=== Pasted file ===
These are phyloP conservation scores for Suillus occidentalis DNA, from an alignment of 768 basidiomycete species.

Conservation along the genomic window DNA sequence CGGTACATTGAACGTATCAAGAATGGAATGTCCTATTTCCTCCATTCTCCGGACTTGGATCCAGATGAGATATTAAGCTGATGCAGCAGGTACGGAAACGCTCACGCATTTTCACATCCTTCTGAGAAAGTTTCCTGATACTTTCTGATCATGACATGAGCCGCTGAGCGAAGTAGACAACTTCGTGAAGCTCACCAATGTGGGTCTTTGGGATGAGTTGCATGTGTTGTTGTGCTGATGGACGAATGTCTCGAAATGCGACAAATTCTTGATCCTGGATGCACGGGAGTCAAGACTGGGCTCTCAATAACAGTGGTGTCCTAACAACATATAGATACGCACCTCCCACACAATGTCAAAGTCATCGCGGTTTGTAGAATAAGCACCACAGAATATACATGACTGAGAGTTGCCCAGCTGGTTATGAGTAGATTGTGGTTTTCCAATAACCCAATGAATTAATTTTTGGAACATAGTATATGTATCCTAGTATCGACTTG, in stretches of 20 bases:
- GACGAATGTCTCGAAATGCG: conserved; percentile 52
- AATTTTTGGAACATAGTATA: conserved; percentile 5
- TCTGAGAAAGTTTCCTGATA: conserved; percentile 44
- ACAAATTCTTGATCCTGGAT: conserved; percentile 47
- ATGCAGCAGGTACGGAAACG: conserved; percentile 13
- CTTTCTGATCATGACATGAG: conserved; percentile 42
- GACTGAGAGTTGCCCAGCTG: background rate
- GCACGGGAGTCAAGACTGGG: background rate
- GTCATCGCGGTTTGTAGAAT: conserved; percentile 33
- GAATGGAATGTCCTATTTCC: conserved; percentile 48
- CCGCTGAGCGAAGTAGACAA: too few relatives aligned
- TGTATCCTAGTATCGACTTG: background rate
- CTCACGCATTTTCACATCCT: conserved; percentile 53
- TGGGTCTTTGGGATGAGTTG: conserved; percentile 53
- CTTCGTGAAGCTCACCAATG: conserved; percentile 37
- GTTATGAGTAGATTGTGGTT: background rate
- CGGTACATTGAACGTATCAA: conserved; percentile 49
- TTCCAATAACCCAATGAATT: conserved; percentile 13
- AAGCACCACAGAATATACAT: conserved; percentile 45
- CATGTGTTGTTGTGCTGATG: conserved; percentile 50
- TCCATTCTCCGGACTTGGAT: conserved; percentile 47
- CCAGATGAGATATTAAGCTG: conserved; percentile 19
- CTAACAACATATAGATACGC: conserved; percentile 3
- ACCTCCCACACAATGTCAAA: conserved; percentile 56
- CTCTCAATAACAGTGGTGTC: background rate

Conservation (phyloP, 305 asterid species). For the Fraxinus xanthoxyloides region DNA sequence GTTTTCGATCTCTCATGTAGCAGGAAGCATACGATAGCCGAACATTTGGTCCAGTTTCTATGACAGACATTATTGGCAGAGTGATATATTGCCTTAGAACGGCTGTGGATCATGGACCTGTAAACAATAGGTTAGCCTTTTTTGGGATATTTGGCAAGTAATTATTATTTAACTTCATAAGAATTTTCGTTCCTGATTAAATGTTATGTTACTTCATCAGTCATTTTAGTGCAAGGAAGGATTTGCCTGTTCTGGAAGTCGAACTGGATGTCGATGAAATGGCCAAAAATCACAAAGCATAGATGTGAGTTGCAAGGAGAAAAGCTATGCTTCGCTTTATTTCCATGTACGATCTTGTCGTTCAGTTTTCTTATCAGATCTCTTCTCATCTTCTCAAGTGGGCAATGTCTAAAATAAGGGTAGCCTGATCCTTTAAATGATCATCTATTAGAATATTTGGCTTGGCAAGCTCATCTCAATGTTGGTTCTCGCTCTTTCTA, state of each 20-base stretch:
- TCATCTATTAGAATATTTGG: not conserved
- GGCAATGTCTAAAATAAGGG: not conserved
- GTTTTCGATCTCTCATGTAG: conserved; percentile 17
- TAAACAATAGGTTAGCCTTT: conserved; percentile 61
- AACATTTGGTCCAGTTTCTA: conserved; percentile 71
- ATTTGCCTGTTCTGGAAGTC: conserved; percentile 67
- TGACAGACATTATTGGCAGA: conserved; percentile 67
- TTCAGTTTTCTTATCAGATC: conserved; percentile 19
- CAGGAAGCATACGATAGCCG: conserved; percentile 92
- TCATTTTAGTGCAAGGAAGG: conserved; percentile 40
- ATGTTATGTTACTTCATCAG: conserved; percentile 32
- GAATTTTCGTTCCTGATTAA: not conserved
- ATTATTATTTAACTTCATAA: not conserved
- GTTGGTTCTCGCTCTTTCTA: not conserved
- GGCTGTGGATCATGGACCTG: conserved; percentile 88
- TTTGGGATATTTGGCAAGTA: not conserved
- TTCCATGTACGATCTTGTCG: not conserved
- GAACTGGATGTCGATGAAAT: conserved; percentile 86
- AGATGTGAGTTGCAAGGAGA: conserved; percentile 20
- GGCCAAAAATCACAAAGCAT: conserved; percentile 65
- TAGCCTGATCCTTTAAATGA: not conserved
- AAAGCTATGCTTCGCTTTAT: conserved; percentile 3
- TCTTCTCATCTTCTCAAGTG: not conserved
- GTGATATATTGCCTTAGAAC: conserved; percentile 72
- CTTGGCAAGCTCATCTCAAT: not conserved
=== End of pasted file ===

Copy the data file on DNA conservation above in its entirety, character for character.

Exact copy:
These are phyloP conservation scores for Suillus occidentalis DNA, from an alignment of 768 basidiomycete species.

Conservation along the genomic window DNA sequence CGGTACATTGAACGTATCAAGAATGGAATGTCCTATTTCCTCCATTCTCCGGACTTGGATCCAGATGAGATATTAAGCTGATGCAGCAGGTACGGAAACGCTCACGCATTTTCACATCCTTCTGAGAAAGTTTCCTGATACTTTCTGATCATGACATGAGCCGCTGAGCGAAGTAGACAACTTCGTGAAGCTCACCAATGTGGGTCTTTGGGATGAGTTGCATGTGTTGTTGTGCTGATGGACGAATGTCTCGAAATGCGACAAATTCTTGATCCTGGATGCACGGGAGTCAAGACTGGGCTCTCAATAACAGTGGTGTCCTAACAACATATAGATACGCACCTCCCACACAATGTCAAAGTCATCGCGGTTTGTAGAATAAGCACCACAGAATATACATGACTGAGAGTTGCCCAGCTGGTTATGAGTAGATTGTGGTTTTCCAATAACCCAATGAATTAATTTTTGGAACATAGTATATGTATCCTAGTATCGACTTG, in stretches of 20 bases:
- GACGAATGTCTCGAAATGCG: conserved; percentile 52
- AATTTTTGGAACATAGTATA: conserved; percentile 5
- TCTGAGAAAGTTTCCTGATA: conserved; percentile 44
- ACAAATTCTTGATCCTGGAT: conserved; percentile 47
- ATGCAGCAGGTACGGAAACG: conserved; percentile 13
- CTTTCTGATCATGACATGAG: conserved; percentile 42
- GACTGAGAGTTGCCCAGCTG: background rate
- GCACGGGAGTCAAGACTGGG: background rate
- GTCATCGCGGTTTGTAGAAT: conserved; percentile 33
- GAATGGAATGTCCTATTTCC: conserved; percentile 48
- CCGCTGAGCGAAGTAGACAA: too few relatives aligned
- TGTATCCTAGTATCGACTTG: background rate
- CTCACGCATTTTCACATCCT: conserved; percentile 53
- TGGGTCTTTGGGATGAGTTG: conserved; percentile 53
- CTTCGTGAAGCTCACCAATG: conserved; percentile 37
- GTTATGAGTAGATTGTGGTT: background rate
- CGGTACATTGAACGTATCAA: conserved; percentile 49
- TTCCAATAACCCAATGAATT: conserved; percentile 13
- AAGCACCACAGAATATACAT: conserved; percentile 45
- CATGTGTTGTTGTGCTGATG: conserved; percentile 50
- TCCATTCTCCGGACTTGGAT: conserved; percentile 47
- CCAGATGAGATATTAAGCTG: conserved; percentile 19
- CTAACAACATATAGATACGC: conserved; percentile 3
- ACCTCCCACACAATGTCAAA: conserved; percentile 56
- CTCTCAATAACAGTGGTGTC: background rate

Conservation (phyloP, 305 asterid species). For the Fraxinus xanthoxyloides region DNA sequence GTTTTCGATCTCTCATGTAGCAGGAAGCATACGATAGCCGAACATTTGGTCCAGTTTCTATGACAGACATTATTGGCAGAGTGATATATTGCCTTAGAACGGCTGTGGATCATGGACCTGTAAACAATAGGTTAGCCTTTTTTGGGATATTTGGCAAGTAATTATTATTTAACTTCATAAGAATTTTCGTTCCTGATTAAATGTTATGTTACTTCATCAGTCATTTTAGTGCAAGGAAGGATTTGCCTGTTCTGGAAGTCGAACTGGATGTCGATGAAATGGCCAAAAATCACAAAGCATAGATGTGAGTTGCAAGGAGAAAAGCTATGCTTCGCTTTATTTCCATGTACGATCTTGTCGTTCAGTTTTCTTATCAGATCTCTTCTCATCTTCTCAAGTGGGCAATGTCTAAAATAAGGGTAGCCTGATCCTTTAAATGATCATCTATTAGAATATTTGGCTTGGCAAGCTCATCTCAATGTTGGTTCTCGCTCTTTCTA, state of each 20-base stretch:
- TCATCTATTAGAATATTTGG: not conserved
- GGCAATGTCTAAAATAAGGG: not conserved
- GTTTTCGATCTCTCATGTAG: conserved; percentile 17
- TAAACAATAGGTTAGCCTTT: conserved; percentile 61
- AACATTTGGTCCAGTTTCTA: conserved; percentile 71
- ATTTGCCTGTTCTGGAAGTC: conserved; percentile 67
- TGACAGACATTATTGGCAGA: conserved; percentile 67
- TTCAGTTTTCTTATCAGATC: conserved; percentile 19
- CAGGAAGCATACGATAGCCG: conserved; percentile 92
- TCATTTTAGTGCAAGGAAGG: conserved; percentile 40
- ATGTTATGTTACTTCATCAG: conserved; percentile 32
- GAATTTTCGTTCCTGATTAA: not conserved
- ATTATTATTTAACTTCATAA: not conserved
- GTTGGTTCTCGCTCTTTCTA: not conserved
- GGCTGTGGATCATGGACCTG: conserved; percentile 88
- TTTGGGATATTTGGCAAGTA: not conserved
- TTCCATGTACGATCTTGTCG: not conserved
- GAACTGGATGTCGATGAAAT: conserved; percentile 86
- AGATGTGAGTTGCAAGGAGA: conserved; percentile 20
- GGCCAAAAATCACAAAGCAT: conserved; percentile 65
- TAGCCTGATCCTTTAAATGA: not conserved
- AAAGCTATGCTTCGCTTTAT: conserved; percentile 3
- TCTTCTCATCTTCTCAAGTG: not conserved
- GTGATATATTGCCTTAGAAC: conserved; percentile 72
- CTTGGCAAGCTCATCTCAAT: not conserved